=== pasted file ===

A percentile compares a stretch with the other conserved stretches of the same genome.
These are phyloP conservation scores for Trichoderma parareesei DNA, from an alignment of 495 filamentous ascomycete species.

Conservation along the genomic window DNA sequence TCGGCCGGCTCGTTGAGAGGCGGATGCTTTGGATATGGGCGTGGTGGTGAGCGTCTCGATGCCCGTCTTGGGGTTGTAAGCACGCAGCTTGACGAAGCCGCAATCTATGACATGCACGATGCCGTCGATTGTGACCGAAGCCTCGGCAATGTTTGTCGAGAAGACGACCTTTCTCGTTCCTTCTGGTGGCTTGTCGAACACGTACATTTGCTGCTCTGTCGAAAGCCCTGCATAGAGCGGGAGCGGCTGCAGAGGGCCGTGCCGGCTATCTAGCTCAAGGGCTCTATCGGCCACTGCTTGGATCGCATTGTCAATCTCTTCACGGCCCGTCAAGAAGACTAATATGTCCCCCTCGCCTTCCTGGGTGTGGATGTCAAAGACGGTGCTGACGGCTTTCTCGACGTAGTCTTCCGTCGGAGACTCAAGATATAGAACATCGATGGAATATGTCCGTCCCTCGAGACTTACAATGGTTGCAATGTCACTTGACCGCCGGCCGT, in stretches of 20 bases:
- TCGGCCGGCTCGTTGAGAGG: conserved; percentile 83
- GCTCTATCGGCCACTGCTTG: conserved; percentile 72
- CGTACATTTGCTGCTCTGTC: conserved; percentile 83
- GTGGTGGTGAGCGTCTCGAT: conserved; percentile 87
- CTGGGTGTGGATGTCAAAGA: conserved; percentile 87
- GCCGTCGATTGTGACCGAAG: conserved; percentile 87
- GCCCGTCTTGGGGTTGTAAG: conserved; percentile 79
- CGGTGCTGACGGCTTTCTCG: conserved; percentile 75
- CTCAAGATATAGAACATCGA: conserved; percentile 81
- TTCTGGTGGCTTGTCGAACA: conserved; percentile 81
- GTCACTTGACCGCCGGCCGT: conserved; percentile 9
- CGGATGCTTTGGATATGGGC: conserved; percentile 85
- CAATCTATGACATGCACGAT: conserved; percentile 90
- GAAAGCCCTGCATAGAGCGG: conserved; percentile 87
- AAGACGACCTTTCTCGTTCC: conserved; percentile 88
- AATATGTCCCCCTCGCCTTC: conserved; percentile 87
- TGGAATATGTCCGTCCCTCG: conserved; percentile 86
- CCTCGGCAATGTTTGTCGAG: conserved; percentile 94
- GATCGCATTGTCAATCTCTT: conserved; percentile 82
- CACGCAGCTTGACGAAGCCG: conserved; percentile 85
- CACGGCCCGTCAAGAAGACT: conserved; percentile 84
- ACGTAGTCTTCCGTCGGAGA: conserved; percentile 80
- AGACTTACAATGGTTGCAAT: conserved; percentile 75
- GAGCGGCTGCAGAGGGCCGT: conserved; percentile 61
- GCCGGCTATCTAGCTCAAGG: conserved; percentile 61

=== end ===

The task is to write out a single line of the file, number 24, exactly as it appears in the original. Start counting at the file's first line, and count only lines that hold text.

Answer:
- CACGGCCCGTCAAGAAGACT: conserved; percentile 84